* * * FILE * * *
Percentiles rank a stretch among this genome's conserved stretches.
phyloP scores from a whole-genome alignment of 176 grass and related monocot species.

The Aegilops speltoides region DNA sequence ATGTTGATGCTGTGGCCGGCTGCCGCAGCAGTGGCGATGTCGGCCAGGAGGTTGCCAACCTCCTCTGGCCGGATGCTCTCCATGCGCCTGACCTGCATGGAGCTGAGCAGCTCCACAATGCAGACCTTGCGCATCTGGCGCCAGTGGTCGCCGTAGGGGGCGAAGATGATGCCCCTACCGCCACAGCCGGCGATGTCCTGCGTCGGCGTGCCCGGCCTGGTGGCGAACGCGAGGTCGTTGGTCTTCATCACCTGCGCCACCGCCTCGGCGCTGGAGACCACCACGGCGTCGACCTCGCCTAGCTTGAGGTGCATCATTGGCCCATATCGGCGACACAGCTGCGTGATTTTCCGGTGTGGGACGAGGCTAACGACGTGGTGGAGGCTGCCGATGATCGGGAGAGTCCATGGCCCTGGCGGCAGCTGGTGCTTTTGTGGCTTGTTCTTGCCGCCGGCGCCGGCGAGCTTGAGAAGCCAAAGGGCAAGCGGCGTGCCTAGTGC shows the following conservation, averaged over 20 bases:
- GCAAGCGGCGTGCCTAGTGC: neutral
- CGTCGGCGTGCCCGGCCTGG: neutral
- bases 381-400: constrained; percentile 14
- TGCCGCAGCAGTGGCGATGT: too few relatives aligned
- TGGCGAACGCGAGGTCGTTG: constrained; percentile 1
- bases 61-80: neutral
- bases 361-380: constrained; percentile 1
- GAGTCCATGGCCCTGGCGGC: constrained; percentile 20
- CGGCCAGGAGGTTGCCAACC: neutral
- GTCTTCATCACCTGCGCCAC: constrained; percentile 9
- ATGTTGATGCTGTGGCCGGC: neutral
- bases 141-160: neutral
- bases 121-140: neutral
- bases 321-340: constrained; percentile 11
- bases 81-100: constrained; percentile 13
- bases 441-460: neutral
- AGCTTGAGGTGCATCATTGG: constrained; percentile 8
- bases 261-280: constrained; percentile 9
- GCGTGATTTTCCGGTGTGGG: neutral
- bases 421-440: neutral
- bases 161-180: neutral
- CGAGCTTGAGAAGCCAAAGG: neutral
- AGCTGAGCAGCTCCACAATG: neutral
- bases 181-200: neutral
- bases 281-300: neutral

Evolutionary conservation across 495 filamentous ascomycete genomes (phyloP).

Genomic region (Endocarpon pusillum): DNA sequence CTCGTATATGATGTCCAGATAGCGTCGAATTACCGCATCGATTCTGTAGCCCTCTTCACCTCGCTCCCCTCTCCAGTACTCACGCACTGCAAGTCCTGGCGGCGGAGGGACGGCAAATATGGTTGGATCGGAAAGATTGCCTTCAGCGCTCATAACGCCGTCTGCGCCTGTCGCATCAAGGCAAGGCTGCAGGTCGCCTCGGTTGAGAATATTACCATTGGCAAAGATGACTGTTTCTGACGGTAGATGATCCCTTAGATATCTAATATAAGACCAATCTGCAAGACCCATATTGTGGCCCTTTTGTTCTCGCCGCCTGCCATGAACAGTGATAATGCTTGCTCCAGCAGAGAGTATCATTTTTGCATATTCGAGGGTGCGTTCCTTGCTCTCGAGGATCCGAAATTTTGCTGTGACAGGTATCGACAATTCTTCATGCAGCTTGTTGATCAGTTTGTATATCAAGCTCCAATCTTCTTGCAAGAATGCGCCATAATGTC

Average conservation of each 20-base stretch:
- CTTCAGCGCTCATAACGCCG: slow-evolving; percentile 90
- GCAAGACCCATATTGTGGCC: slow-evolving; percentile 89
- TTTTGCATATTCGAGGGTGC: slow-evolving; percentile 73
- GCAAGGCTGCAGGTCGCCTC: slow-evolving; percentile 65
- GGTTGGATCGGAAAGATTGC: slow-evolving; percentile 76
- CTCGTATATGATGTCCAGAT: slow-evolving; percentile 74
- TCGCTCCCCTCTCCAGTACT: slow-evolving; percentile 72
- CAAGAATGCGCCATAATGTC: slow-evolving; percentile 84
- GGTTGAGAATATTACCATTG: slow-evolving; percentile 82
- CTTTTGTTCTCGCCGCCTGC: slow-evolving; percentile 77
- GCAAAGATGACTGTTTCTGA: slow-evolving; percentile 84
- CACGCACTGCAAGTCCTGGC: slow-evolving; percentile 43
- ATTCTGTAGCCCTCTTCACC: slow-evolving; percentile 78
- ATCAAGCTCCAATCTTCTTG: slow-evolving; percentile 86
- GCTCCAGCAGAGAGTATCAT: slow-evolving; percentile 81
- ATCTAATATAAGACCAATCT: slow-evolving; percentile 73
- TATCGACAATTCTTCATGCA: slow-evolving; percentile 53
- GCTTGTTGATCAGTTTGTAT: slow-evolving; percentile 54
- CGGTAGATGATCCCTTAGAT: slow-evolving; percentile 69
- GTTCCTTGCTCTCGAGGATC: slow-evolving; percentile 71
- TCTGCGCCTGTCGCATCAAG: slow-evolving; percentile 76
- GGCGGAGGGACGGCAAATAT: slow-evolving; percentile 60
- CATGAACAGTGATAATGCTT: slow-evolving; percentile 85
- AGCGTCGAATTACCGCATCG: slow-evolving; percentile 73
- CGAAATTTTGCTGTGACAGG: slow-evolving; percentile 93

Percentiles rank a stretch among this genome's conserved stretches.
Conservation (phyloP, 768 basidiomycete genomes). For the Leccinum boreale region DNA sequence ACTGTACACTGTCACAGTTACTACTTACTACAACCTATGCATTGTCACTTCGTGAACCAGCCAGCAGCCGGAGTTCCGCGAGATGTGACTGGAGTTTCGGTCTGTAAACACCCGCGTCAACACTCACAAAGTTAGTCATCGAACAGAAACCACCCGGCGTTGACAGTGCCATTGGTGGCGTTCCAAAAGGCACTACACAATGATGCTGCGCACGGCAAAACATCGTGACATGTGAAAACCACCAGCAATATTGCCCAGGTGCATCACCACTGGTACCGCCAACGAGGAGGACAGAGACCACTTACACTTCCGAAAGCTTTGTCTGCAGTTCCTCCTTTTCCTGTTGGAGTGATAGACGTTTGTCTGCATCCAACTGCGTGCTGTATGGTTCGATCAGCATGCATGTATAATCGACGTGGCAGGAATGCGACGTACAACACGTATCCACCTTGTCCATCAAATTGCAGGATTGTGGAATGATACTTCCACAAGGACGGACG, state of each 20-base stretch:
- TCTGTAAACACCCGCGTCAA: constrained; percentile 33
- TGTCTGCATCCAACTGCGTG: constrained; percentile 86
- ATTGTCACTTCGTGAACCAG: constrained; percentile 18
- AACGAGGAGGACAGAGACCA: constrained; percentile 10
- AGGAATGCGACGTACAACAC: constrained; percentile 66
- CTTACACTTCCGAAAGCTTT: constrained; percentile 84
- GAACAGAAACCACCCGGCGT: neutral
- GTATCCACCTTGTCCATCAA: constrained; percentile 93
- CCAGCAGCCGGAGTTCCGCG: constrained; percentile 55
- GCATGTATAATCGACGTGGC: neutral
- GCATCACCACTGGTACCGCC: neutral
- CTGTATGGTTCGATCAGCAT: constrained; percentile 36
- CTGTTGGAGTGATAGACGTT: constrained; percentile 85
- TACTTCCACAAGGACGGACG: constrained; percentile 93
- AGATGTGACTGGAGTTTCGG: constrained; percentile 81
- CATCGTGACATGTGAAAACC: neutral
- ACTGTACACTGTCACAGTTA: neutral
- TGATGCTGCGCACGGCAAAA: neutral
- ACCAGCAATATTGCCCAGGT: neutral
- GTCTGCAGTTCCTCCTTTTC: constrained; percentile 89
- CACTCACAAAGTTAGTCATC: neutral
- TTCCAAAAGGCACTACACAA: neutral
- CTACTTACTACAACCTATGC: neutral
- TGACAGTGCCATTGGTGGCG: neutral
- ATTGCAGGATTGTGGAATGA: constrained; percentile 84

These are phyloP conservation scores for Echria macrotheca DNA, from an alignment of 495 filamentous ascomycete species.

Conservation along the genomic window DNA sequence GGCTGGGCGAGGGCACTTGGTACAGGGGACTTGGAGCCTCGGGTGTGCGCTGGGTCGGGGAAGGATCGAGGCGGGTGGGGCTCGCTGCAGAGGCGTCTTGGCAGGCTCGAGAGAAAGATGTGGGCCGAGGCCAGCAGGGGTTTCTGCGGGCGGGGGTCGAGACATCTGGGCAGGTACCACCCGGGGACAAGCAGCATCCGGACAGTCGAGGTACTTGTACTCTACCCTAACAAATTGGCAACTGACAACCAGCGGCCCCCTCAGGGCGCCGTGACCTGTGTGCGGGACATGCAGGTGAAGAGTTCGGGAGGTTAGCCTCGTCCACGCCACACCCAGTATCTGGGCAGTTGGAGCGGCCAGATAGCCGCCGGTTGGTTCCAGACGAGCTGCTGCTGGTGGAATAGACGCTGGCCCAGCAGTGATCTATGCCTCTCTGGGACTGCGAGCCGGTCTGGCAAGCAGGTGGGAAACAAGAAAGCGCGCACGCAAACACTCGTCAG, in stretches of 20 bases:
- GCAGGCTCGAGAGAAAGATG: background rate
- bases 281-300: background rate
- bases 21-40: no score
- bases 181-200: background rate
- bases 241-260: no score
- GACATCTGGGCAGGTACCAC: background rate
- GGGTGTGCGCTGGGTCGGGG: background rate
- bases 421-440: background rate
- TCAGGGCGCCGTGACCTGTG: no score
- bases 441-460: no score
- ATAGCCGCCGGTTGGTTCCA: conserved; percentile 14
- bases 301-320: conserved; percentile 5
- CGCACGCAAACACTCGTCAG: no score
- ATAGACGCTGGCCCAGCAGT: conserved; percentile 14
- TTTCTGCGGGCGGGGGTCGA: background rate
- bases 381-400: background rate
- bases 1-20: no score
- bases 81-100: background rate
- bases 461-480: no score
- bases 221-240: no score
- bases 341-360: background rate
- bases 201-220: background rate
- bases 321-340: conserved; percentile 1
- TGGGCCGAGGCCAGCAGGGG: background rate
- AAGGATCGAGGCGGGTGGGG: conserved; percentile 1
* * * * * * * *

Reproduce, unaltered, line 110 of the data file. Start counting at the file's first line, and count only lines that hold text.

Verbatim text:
- AAGGATCGAGGCGGGTGGGG: conserved; percentile 1